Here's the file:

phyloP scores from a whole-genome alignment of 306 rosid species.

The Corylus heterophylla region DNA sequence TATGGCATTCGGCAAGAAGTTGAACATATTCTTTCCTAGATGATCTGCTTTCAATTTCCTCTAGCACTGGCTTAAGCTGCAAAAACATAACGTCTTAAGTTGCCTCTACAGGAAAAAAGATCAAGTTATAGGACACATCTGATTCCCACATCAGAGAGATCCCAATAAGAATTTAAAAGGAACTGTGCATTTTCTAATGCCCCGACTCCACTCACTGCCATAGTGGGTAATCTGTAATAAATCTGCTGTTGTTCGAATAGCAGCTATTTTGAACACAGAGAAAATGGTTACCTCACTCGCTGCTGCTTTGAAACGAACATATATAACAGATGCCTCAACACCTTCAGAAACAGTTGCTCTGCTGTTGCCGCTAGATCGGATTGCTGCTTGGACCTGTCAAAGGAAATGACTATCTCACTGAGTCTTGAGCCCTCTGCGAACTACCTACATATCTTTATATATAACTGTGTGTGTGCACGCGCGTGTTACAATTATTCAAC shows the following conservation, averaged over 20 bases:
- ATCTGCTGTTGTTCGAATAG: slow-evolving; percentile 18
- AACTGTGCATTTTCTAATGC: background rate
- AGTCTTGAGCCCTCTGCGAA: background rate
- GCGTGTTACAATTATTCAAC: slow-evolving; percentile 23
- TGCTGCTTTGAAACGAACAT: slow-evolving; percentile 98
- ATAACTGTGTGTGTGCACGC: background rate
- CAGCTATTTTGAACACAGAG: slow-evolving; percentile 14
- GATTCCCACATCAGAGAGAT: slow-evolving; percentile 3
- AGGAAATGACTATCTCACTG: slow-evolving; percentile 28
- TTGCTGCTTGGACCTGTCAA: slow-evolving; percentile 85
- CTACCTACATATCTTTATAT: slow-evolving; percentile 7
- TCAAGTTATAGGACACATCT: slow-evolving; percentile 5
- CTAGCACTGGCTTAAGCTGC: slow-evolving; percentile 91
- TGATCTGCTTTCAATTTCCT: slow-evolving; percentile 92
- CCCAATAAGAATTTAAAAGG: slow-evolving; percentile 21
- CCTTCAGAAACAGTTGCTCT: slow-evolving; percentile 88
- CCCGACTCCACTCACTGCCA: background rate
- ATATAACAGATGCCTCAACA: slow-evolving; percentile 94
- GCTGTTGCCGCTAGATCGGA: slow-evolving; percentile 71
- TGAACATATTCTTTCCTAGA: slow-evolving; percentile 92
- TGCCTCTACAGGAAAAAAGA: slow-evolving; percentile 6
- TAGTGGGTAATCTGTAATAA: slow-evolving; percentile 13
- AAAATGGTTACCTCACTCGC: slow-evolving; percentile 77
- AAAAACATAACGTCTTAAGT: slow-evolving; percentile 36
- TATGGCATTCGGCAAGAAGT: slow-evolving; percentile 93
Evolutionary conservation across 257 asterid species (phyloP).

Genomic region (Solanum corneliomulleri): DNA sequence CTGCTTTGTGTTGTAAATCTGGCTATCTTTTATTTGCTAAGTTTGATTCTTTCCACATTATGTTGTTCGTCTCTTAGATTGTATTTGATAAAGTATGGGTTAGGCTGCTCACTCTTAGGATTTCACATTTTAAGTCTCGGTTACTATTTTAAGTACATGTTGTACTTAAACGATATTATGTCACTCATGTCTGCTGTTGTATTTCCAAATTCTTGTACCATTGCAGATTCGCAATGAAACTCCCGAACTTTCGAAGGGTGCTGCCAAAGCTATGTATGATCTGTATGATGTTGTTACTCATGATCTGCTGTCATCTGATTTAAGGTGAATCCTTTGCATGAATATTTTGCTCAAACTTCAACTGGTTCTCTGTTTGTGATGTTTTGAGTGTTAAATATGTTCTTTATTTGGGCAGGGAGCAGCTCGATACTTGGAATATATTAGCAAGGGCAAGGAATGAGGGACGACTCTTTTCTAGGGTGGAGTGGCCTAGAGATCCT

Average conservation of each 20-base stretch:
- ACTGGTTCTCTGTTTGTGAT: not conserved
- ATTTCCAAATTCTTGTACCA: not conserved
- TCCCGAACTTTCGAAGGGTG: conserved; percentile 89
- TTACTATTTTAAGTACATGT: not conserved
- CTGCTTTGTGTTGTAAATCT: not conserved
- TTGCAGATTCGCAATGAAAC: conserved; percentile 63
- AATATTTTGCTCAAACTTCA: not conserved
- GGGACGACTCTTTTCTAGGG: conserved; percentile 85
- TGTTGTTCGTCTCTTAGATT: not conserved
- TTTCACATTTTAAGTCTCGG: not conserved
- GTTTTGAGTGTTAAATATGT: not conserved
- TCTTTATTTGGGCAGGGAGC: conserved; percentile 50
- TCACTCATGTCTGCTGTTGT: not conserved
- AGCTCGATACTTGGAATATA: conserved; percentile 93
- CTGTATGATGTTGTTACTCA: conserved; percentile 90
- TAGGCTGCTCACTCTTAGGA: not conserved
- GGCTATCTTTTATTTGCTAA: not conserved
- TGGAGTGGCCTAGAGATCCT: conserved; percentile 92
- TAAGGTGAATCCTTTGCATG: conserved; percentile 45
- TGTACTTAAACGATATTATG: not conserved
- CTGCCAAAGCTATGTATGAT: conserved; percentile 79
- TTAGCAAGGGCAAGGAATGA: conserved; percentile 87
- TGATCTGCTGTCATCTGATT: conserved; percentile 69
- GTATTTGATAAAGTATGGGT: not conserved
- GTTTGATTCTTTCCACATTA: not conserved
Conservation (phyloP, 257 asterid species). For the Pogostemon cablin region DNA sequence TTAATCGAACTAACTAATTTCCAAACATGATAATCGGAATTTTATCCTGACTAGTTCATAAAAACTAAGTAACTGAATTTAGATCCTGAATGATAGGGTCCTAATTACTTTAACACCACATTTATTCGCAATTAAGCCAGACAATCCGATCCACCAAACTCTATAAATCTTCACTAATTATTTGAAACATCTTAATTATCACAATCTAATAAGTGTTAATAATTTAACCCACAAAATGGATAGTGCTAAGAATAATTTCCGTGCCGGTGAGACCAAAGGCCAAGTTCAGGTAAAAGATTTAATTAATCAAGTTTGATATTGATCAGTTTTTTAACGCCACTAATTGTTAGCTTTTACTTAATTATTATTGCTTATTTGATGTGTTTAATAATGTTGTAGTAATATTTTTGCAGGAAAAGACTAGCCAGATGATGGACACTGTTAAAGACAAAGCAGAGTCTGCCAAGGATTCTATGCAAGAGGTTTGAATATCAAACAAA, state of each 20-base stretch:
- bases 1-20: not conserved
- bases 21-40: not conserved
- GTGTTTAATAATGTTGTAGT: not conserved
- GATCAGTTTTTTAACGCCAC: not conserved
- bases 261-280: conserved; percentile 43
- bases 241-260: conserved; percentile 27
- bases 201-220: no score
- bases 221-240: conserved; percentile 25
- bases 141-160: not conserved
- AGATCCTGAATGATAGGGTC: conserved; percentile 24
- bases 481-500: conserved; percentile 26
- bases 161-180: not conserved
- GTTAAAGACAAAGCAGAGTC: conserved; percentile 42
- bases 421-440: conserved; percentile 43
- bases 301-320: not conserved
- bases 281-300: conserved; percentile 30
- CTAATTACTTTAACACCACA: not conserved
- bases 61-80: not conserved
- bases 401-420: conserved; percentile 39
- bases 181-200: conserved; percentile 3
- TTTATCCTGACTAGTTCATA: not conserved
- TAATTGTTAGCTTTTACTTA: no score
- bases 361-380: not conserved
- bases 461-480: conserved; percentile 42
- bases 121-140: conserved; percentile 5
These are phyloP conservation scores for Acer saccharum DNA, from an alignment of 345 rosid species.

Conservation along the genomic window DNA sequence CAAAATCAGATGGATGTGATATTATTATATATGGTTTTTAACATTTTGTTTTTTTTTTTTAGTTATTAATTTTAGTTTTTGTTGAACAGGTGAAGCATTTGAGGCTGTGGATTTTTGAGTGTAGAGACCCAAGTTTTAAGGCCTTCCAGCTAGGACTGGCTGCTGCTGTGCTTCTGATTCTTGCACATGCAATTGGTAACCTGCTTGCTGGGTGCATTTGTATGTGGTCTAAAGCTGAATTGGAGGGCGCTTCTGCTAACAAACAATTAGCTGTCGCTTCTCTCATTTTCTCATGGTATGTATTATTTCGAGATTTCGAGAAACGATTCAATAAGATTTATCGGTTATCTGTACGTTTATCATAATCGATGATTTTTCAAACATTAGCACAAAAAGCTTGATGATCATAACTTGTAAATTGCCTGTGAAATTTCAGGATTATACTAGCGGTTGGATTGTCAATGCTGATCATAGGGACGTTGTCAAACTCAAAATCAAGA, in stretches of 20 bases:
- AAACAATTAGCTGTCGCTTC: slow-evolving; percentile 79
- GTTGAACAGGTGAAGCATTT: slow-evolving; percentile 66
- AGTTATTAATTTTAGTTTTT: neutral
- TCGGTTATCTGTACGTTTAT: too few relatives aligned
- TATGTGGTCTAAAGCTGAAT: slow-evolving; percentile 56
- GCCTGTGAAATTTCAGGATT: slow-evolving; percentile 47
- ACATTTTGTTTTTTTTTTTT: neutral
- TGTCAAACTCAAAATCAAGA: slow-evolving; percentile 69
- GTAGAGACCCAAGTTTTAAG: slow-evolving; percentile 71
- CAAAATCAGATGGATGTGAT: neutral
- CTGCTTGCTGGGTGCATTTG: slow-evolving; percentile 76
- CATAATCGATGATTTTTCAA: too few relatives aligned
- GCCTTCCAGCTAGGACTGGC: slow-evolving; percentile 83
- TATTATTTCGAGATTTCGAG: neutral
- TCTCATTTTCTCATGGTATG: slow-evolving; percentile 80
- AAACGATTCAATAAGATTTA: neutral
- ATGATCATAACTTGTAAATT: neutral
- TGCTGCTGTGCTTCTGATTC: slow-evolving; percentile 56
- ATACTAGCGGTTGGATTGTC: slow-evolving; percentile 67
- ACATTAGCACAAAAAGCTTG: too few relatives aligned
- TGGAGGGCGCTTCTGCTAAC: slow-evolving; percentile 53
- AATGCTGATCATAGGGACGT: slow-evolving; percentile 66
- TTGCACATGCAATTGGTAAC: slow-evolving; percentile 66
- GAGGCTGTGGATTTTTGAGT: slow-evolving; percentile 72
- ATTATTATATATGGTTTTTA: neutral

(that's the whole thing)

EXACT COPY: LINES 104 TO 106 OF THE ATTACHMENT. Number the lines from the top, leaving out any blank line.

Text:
- TGGAGGGCGCTTCTGCTAAC: slow-evolving; percentile 53
- AATGCTGATCATAGGGACGT: slow-evolving; percentile 66
- TTGCACATGCAATTGGTAAC: slow-evolving; percentile 66